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White Corridor by Christopher Fowler
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White Corridor

by Christopher Fowler

Other authors: See the other authors section.

Series: Bryant and May (5)

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5012420,341 (3.76)23
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    The Claw by Norah Lofts (SomeGuyInVirginia)
    SomeGuyInVirginia: The Claw is darker, with richer character exposition.
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» See also 23 mentions

Showing 1-5 of 24 (next | show all)
Years ago, I read the first book in Fowler's Bryant and May series and didn't care for it at all, but always at the back of my mind, I thought there might have been extenuating circumstances. You see, I read Full Dark House while on my very first trip to the UK, and I'm pretty sure my brain was on sensory overload. I am very happy to announce that I thoroughly enjoyed this fifth book in the series, and now I'm wanting to catch up with all the adventures of these two men.

One of the small things that was so enjoyable was that Fowler increased my vocabulary. It's not often that writers use words that I'm not familiar with (and may I also add that the built-in dictionary is one of the perks of owning an eReader). Both storylines worked together extremely well. Everyone at the Peculiar Crimes Unit is used to having Bryant and May on hand to solve the crimes, but this time Sergeant Janice Longbright is in charge, and she's petrified that she's going to make a hash of it all. Then there's the young mother and son running from the homicidal maniac while the wind howls and the snow piles up. Fowler lets readers see things from several different perspectives, and my mind really got a workout trying to piece together the clues for both crimes.

As marvelous as the story is in White Corridor, the characters of Bryant and May are superb, especially if you like mysteries with flashes of brilliant humor. How old is Arthur Bryant? "Mr. Bryant is so old that most of his lifetime subscriptions have run out." One of the books in his office is Code-Breaking in Braille, and he planned the route to the psychics convention using a map printed in 1907. You'd never think in a million years that such a person could be any good at solving crimes or be allowed to get away with the things that he does. For the most part, John May is the slightly younger and steadier of the two, but at this stage of the game, May knows it's useless trying to rein in his determined partner. And as far as that "getting away with things" goes, as Fowler says in White Corridor, "The PCU got away with murder because few of their suspects ever did." And that's what it's all about, isn't it? Well, except for the fact that those two have a cell phone with a charge that seems to last till the end of time....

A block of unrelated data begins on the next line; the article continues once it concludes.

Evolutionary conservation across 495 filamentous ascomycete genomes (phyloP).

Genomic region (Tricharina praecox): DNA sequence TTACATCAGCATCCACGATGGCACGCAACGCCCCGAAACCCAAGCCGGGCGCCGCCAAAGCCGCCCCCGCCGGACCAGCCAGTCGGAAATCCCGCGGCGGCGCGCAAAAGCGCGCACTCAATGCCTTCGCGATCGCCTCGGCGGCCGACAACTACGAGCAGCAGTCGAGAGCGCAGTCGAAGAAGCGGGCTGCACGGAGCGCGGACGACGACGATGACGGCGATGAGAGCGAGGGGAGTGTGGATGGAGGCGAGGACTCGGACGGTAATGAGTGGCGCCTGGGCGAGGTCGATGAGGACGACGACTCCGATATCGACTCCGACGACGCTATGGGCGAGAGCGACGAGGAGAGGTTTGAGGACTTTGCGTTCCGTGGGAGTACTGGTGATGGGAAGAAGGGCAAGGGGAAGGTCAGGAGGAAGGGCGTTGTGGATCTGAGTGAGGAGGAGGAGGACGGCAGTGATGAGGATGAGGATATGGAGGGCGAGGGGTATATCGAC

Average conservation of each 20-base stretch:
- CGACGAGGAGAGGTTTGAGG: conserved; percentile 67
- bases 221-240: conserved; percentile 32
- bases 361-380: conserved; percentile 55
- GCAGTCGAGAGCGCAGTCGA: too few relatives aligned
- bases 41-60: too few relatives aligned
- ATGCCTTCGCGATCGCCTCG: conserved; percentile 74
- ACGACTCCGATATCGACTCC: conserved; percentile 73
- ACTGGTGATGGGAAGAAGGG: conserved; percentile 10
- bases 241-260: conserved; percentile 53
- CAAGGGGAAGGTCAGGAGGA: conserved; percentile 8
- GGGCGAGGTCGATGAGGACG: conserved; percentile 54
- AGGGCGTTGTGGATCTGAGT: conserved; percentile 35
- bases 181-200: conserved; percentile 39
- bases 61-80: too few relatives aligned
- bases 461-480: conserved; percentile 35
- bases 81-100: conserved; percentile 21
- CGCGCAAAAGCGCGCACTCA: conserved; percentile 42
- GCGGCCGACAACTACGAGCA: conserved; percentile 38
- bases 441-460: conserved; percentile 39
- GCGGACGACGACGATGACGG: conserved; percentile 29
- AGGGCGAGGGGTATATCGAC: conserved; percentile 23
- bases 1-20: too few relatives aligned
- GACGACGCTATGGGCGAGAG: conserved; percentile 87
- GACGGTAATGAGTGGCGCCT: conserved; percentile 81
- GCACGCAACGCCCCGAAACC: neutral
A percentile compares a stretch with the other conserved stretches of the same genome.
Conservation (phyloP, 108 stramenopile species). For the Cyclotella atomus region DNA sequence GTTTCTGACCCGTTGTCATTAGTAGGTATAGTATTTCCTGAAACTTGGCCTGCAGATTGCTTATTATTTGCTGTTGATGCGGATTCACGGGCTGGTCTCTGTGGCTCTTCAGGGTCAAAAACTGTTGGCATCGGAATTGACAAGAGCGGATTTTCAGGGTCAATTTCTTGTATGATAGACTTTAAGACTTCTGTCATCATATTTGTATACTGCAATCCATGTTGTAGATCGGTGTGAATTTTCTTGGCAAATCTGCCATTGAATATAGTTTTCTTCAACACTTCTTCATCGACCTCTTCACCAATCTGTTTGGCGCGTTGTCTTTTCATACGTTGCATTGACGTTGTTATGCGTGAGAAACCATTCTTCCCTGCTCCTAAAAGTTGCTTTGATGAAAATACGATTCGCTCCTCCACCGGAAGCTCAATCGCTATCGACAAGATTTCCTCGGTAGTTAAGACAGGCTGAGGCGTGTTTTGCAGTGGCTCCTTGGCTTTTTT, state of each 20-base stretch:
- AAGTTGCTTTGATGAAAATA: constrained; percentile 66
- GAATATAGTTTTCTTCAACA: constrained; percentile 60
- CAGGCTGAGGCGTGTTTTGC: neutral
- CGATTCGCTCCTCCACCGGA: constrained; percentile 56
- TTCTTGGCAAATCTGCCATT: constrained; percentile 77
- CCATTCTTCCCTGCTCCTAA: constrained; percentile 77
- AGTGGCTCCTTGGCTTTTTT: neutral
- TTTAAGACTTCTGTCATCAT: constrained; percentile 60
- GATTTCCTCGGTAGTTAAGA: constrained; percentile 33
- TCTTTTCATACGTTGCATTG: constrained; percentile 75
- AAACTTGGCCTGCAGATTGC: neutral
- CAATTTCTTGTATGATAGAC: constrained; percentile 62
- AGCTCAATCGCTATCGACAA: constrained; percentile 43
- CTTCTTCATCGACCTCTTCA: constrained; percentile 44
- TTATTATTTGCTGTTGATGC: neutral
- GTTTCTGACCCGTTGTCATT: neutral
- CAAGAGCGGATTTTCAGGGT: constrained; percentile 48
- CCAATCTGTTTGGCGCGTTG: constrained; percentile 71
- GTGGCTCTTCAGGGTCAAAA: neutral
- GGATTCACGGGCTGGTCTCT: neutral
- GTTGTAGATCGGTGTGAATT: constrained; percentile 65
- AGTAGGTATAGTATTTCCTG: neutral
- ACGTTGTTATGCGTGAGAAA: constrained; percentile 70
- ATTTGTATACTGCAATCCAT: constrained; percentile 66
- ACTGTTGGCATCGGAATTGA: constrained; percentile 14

I am thrilled that I gave this series a second chance. Now I have fourteen books to read in order to catch up. Happy reading for me! ( )
  cathyskye | Jun 25, 2018 |
In the filing cabinets opposite were secret details of cases no other unit in the country had the ability to unravel. The PCU had earned the right to handle the kind of investigations no-one in the Metropolitan Police force had the faintest interest in solving. They had captured demons and devils, phantoms and monsters; not real ones, of course, mostly deluded loners who believed themselves invulnerable to the law. Individuals who had stolen, blackmailed and killed for tenebrous, private purposes, to protect themselves, to hide truths, to destroy enemies. Murder, Arthur Bryant insisted, was invariably a squalid, sad business driven by poverty and desperation, yet the cases passed to the Peculiar Crimes Unit had often been marked by paradox and absurdity. Sometimes they were the dream cases other detectives fantasised about resolving, but Bryant and May chose their staff with care, employing novices who were knowledgeable social misfits, in the same way that computer companies sometimes hired the very hackers who had attacked their clients from behind bedroom doors.